This Chair takes an expansive, human-focused, and innovative approach to raising awareness among future health professionals and the general public of the challenges and barriers often faced by people with serious mental health disorders. Our research program involves a retrospective study of the historical approach and the 20-year development of databases covering over a century of psychiatric practices in Ontario and Quebec.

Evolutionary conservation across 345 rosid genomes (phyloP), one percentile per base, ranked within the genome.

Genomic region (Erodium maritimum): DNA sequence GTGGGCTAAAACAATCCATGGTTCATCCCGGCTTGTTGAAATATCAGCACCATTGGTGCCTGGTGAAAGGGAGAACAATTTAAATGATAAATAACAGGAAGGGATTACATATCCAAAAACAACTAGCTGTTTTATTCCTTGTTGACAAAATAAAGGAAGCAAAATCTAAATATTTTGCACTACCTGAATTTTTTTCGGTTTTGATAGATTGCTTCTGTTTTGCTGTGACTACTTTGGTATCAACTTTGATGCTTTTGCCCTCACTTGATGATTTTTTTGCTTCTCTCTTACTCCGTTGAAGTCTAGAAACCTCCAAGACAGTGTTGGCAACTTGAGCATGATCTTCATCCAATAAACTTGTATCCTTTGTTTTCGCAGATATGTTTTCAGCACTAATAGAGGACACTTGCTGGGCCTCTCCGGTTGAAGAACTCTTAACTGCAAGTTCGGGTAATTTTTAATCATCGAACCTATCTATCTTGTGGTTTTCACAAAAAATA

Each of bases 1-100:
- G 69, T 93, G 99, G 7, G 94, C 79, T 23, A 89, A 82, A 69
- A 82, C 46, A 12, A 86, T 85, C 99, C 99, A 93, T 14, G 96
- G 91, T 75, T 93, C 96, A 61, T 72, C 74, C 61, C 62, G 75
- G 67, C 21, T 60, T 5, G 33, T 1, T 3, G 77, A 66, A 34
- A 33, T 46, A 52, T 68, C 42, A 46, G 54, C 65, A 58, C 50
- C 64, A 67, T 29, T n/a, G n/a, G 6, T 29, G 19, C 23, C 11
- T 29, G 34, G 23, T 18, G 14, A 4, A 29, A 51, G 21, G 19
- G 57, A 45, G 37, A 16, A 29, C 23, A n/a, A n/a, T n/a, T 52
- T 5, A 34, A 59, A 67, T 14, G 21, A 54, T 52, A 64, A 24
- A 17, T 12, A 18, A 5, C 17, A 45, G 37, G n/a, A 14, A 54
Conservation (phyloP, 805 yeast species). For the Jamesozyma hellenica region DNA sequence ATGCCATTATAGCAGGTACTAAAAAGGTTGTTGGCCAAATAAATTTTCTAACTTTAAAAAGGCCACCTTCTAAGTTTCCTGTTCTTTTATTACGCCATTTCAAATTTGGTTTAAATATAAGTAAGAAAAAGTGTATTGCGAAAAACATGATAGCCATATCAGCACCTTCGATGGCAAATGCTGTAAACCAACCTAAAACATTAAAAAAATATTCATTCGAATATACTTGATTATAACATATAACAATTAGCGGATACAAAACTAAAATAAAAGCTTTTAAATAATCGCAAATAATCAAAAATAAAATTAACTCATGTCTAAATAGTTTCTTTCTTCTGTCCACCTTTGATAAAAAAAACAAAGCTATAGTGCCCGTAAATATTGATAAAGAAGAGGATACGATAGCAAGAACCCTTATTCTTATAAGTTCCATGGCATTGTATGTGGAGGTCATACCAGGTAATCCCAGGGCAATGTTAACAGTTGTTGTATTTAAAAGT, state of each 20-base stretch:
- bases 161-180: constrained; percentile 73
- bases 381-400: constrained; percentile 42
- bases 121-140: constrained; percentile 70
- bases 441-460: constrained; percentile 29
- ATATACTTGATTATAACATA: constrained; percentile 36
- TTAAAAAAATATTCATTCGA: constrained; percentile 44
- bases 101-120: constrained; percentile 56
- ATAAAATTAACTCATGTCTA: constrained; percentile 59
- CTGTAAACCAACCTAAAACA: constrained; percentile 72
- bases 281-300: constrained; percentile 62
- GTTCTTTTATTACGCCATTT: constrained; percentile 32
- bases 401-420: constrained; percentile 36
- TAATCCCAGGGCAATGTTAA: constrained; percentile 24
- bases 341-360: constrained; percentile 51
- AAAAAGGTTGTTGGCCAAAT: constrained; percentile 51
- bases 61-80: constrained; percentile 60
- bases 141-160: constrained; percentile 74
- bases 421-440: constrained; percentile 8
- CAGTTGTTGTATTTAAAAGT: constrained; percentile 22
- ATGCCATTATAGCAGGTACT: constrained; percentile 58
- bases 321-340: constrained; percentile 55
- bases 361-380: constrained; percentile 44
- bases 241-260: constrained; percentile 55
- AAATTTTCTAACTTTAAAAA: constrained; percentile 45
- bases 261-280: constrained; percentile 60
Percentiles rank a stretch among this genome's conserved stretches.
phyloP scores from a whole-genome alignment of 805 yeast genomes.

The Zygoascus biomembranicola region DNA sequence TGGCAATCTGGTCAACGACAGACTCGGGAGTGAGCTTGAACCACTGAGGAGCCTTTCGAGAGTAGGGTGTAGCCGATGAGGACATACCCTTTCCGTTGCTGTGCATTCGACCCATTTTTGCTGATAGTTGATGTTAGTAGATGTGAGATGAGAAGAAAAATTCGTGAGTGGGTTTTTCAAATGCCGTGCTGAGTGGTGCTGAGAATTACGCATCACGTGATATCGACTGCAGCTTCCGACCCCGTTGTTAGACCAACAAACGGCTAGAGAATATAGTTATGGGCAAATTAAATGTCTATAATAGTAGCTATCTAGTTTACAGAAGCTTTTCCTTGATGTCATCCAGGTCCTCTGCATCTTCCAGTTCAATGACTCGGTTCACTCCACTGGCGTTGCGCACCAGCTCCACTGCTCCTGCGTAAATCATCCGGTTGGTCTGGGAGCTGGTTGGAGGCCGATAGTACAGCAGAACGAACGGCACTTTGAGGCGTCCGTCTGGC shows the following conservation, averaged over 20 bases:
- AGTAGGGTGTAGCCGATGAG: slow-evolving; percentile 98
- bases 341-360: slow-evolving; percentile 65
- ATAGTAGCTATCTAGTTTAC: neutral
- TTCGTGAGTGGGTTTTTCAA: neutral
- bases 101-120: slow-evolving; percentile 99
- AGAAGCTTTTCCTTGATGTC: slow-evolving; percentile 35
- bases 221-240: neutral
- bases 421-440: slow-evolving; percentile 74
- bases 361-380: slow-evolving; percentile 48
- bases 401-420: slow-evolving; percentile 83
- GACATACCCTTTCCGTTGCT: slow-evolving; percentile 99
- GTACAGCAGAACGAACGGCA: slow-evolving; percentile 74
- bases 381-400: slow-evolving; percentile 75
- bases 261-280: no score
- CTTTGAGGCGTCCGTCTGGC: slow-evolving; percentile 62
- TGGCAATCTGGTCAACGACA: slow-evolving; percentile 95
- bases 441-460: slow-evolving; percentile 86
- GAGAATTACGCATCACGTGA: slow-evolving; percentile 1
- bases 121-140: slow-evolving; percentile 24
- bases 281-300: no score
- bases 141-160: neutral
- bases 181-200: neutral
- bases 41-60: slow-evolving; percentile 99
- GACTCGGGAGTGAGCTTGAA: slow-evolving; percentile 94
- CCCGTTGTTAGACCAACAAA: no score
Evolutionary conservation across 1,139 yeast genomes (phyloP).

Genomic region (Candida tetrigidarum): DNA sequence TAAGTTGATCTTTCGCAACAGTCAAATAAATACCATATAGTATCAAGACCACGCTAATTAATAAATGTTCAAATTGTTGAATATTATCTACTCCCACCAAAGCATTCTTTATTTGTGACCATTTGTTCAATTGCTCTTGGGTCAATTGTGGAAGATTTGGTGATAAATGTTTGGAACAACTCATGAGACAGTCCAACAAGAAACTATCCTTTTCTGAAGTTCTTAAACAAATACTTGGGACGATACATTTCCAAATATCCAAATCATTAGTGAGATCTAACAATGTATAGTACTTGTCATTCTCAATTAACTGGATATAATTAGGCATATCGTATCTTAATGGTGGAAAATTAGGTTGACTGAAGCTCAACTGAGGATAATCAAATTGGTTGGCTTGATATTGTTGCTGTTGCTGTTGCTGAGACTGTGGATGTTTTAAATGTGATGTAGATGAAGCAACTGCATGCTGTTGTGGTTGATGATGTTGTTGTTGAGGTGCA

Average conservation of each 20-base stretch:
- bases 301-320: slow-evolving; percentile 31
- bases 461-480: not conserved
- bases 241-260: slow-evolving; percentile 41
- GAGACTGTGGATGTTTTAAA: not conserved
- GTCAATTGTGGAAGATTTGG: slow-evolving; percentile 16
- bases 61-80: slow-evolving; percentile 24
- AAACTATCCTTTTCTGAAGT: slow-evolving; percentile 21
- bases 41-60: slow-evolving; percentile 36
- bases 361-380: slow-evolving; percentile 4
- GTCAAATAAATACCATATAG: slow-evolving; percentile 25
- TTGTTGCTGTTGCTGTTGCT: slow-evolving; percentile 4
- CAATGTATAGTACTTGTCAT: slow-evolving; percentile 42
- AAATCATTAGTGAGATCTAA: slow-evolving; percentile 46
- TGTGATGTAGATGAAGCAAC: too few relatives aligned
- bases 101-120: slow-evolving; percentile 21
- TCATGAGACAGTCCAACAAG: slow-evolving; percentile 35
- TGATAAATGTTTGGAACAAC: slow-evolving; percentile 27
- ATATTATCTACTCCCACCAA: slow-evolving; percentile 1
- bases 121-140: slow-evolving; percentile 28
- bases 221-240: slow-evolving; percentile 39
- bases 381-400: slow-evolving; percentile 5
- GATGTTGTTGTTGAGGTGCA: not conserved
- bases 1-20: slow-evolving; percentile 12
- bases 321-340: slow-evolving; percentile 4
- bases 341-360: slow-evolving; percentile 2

In its final term as a Canadian Francophonie Research Chair in Health, the research will examine issues centred on equality, diversity and inclusiveness. Our rigorous scientific approach will give voice to vulnerable people whose stories emerge from our work with the records of patients at the Saint-Jean-de-Dieu psychiatric hospital (Cellard and Thifault, 2007; Klein and Thifault, in press (2021); Desmeules and Thifault, 2016; Thifault, 2020, 2016, 2015, 2013) and the department of psychiatry at Montfort Hospital (Harrisson and Thifault, in press - 2021, 2018, 2014; Thifault, 2020, 2018, 2016; Thifault and LeBel, 2021). This micro-historical approach sheds some light on the lives of ordinary people who ended up in the psychiatric hospital. In line with the life-course approach, this method has proven to be particularly effective for studying atypical life and care trajectories that involve decisive moments (roads not taken, life stages, events, or turning points) characterized by family crises, severe disorganization, suicide attempts, or major depression. In short, these events required an intervention, seclusion, psychiatric hospitalization, care, or support. Over the years, our team has built exceptional databases that we want to further develop and revisit to draw out new elements so we can construct life stories that we can then publish in new formats (short films, feature films, docudramas, documentaries, podcasts, etc.) to share the knowledge acquired over 20 years of studying serious mental health disorders.